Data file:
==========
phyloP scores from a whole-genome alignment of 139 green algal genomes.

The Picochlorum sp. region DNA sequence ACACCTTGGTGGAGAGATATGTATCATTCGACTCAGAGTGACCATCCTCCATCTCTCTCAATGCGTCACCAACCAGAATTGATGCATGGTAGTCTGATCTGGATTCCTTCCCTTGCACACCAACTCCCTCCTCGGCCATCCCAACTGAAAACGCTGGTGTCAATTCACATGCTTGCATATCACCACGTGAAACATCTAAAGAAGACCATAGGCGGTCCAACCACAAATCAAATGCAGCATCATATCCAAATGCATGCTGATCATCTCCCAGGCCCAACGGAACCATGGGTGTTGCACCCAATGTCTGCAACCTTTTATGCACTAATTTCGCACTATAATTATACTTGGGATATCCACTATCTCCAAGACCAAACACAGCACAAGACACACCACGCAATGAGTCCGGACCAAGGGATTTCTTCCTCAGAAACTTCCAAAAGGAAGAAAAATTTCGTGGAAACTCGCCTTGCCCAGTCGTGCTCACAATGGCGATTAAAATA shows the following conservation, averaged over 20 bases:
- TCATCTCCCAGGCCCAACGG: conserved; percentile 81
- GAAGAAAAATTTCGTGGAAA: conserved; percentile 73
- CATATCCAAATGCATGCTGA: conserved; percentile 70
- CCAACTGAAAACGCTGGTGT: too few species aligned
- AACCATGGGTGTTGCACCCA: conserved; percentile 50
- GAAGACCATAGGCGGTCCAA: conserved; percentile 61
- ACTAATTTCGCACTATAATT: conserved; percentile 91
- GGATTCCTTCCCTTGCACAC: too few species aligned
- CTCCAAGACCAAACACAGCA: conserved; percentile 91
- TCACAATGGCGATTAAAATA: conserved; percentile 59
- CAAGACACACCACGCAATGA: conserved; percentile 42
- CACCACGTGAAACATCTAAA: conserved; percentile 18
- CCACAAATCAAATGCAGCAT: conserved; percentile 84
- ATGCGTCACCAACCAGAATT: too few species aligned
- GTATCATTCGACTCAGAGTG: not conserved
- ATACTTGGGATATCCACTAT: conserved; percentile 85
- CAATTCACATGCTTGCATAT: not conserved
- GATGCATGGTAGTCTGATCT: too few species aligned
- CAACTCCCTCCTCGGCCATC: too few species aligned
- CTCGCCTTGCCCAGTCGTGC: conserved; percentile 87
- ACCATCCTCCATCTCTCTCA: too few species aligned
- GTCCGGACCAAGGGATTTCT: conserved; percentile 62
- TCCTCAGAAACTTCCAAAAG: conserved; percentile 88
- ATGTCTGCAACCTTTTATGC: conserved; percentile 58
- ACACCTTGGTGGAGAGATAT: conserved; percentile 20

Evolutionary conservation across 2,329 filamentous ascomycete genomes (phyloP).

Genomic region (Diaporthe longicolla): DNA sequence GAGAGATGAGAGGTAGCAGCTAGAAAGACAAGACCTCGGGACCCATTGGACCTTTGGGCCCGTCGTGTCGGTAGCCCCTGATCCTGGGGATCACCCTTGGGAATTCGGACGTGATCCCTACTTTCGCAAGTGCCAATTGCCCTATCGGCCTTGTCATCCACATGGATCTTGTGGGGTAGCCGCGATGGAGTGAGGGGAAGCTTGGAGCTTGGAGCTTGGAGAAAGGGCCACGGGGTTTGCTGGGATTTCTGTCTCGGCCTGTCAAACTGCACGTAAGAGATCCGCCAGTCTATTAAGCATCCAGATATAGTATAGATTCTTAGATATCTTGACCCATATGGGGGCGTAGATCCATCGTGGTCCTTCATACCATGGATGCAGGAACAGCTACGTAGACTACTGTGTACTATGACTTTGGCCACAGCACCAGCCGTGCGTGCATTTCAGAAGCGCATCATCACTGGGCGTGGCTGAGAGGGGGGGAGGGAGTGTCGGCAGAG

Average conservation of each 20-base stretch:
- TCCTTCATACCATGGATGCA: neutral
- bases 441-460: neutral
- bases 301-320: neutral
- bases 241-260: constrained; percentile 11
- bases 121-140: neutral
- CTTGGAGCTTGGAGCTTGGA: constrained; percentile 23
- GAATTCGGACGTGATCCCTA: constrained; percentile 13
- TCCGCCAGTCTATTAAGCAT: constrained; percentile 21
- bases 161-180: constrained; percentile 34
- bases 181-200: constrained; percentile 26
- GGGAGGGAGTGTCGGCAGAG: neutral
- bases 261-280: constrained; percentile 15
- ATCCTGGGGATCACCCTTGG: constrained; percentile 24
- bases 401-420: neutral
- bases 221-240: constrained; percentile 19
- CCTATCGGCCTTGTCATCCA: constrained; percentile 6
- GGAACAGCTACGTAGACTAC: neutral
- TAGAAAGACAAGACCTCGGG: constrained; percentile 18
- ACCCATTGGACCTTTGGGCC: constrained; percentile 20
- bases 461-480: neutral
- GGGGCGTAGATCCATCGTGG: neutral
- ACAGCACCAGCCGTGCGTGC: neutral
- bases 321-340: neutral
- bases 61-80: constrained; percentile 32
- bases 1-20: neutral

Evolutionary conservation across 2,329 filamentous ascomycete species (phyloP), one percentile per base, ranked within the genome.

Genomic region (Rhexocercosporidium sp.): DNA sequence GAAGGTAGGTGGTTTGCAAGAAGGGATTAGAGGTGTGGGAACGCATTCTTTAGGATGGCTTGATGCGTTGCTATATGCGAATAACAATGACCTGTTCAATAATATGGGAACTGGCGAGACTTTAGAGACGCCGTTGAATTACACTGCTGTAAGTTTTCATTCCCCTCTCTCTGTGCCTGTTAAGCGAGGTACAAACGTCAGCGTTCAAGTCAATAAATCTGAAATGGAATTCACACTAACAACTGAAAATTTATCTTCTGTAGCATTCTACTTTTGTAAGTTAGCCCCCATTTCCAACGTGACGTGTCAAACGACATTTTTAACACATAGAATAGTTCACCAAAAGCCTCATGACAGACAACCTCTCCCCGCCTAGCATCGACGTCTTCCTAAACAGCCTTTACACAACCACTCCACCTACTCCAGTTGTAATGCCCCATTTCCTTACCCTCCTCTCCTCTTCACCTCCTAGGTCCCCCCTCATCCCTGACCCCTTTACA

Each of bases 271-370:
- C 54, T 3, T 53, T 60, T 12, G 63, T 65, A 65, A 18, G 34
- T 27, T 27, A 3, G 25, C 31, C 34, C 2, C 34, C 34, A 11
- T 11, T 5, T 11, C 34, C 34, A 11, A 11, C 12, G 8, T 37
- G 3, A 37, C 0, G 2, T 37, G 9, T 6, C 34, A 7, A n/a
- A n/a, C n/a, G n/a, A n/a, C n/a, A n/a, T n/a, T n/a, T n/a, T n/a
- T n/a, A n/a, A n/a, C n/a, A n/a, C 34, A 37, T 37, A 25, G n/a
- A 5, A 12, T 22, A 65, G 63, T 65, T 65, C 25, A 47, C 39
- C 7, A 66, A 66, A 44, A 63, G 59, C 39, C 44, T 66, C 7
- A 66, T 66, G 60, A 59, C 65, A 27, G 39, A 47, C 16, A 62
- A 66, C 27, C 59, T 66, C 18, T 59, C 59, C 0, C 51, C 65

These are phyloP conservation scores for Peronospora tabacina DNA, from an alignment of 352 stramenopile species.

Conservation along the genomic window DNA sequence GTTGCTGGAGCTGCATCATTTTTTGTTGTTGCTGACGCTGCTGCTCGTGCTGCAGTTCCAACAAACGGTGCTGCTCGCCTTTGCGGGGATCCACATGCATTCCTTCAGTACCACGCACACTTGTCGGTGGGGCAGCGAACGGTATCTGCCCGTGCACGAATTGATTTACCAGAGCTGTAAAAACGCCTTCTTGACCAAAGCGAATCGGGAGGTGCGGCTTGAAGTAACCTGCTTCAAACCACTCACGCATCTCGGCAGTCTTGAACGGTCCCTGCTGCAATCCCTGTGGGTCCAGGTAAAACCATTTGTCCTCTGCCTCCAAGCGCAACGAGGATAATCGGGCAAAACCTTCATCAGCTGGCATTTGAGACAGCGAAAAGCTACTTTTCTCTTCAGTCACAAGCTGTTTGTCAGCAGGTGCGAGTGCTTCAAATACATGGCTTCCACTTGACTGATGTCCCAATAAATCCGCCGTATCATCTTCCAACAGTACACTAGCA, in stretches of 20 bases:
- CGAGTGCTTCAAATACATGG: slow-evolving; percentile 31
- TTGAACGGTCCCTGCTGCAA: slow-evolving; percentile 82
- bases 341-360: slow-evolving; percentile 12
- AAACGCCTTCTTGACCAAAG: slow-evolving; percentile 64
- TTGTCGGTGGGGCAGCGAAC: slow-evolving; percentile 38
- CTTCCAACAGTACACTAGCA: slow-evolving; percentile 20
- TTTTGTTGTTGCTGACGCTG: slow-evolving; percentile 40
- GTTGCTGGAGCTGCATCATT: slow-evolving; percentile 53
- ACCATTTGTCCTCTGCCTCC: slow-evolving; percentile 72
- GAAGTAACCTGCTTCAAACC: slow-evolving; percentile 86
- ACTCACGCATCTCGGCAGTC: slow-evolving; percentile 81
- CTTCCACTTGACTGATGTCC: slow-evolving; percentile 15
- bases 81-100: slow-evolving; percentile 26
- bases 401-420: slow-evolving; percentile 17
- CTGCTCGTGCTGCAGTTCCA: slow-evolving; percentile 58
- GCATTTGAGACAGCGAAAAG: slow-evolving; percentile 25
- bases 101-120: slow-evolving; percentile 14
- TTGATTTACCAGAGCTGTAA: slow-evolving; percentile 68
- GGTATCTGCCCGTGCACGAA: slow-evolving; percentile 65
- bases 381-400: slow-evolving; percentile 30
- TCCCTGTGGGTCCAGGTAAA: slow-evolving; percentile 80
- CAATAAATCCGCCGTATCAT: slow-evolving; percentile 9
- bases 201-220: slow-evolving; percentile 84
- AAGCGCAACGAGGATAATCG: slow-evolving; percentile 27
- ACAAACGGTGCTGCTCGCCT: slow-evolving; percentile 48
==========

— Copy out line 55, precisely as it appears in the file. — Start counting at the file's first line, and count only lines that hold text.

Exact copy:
- bases 1-20: neutral